https://www.reddit.com/r/musictheory/comments/k4vvvp/about_twelve_tone_serialism/

Re: about twelve tone serialism
Kalos Piano #3051985 12/02/20 10:59 AM
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Originally Posted by Kalos Piano
thank you very much all for your contributions. I'm very satisfied with all the feedback I received. I've actually also opened a discussion on reddit with a couple of VERY thorough responses, which more or less go in the direction of your replies. You might have a look here if you're interested. Cheers!
https://www.reddit.com/r/musictheory/comments/k4vvvp/about_twelve_tone_serialism/

One thing is that some composers do not necessarily comply strictly with all the rules, just like Berg. The example of Luigi Dallapiccola is not strictly compliant with serialism as you should not go back repeating a note after you already played the next note in the serie, but you can indeed repeat the same note as many times as you want, until you move to the next note.

Where it gets more complicated is when you have at the piano multiple voices, some of them appearing only to play 1 or 2 notes occasionally.

Then serialism with twelve tones is atonal in nature (at least i dont know any composition of usual complexity that would be strictly tonal per classical definition and would be also strictly compliant with the serial rules) but you can certainly write tonal music with non serial methods using the twelve tones in a free manner.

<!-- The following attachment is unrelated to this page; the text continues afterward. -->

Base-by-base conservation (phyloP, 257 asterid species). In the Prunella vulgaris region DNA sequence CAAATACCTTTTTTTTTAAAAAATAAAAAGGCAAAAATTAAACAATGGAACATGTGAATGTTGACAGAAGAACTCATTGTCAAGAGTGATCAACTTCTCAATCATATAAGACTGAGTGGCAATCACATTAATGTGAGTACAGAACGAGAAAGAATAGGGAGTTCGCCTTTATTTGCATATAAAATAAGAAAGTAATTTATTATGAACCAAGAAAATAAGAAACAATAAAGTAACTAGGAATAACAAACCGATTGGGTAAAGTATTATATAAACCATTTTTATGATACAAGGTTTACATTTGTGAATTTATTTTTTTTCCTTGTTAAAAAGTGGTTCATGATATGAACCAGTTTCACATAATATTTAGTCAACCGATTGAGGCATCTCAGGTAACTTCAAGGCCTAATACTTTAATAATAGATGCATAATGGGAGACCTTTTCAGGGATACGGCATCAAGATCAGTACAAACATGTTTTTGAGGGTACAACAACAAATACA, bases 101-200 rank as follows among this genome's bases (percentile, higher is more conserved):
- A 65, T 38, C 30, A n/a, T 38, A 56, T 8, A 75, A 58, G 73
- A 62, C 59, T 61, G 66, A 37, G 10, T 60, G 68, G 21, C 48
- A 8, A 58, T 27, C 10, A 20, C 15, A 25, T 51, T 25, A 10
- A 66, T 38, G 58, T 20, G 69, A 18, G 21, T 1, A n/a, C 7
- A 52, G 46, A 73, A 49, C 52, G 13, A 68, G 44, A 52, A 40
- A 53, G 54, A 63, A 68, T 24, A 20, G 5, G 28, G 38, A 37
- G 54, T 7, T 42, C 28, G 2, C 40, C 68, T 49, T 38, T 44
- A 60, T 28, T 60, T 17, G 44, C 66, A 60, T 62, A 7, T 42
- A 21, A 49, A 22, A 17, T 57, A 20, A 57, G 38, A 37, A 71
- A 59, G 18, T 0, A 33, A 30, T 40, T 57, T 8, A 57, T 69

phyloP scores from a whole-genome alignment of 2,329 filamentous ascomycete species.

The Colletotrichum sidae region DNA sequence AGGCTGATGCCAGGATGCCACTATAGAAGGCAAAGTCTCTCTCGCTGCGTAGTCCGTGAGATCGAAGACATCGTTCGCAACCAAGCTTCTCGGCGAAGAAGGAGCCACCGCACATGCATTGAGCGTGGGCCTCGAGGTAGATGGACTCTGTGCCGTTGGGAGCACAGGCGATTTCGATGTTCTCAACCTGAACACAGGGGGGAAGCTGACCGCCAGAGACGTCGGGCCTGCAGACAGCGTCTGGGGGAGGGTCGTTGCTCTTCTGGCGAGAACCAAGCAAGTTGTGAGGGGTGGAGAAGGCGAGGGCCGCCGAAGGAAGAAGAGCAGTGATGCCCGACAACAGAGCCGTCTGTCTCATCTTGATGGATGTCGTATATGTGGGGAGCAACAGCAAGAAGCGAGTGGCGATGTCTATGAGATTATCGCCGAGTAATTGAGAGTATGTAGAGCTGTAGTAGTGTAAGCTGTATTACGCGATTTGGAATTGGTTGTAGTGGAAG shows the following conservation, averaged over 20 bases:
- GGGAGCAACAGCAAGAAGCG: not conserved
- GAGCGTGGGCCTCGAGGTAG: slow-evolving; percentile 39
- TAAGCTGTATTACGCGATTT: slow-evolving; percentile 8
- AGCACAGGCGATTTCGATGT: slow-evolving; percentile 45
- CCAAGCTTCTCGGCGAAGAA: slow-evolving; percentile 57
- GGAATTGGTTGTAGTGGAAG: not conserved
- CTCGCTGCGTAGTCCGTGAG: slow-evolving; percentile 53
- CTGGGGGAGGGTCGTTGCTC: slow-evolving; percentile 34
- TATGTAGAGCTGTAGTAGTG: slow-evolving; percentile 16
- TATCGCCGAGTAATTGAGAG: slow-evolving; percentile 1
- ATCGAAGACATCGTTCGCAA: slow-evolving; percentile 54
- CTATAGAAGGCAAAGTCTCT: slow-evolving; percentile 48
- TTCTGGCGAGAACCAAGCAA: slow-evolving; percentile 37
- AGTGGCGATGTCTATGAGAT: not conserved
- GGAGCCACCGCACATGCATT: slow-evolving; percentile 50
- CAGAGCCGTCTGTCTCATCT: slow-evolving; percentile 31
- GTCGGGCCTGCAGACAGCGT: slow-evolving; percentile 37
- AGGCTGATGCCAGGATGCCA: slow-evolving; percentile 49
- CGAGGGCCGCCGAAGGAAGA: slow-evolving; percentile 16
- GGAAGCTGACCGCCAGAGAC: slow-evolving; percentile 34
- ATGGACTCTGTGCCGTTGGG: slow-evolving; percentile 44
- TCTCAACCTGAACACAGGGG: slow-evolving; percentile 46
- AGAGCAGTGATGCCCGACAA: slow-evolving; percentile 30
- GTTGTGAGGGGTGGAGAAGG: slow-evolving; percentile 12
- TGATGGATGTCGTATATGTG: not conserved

Best way to familiarize yourself with serial music is to analyze the suite opus 25 by Schoenberg. You will see by yourself how it works. I have played it, even though i am less than a fan of dodecaphonism.

Re: about twelve tone serialism
Kalos Piano #3052154 12/02/20 05:48 PM
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It is probably not a surprise to some that I'm not much of a fan of 12-tone music either, but once upon a time I was assigned a project for a music composition class to compose a 12-tone piano solo piece. It is an interesting exercise to construct a tone row with enough melodic strength to use as the basis for a composition.

A mathematician would note that there are 12! (12 factorial) = 479,001,600 possible tone rows, including those that have tonal intervals embedded.


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Re: about twelve tone serialism
Kalos Piano #3052183 12/02/20 07:25 PM
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I've always been a fan of Webern and Berg, and I love Schoenberg's piano concerto.

Like tonal music, it depends on the composer and the piece.

Re: about twelve tone serialism
Kalos Piano #3052236 12/02/20 10:31 PM
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Is serialism music? Is serialism garbage? The answers to both questions are the same.

Re: about twelve tone serialism
chopinetto #3052345 12/03/20 07:48 AM
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Originally Posted by chopinetto
Is serialism music? Is serialism garbage? The answers to both questions are the same.
Replace "serialism" with "Chopin", and the sentence would be equally true.


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Re: about twelve tone serialism
patH #3052393 12/03/20 10:37 AM
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lol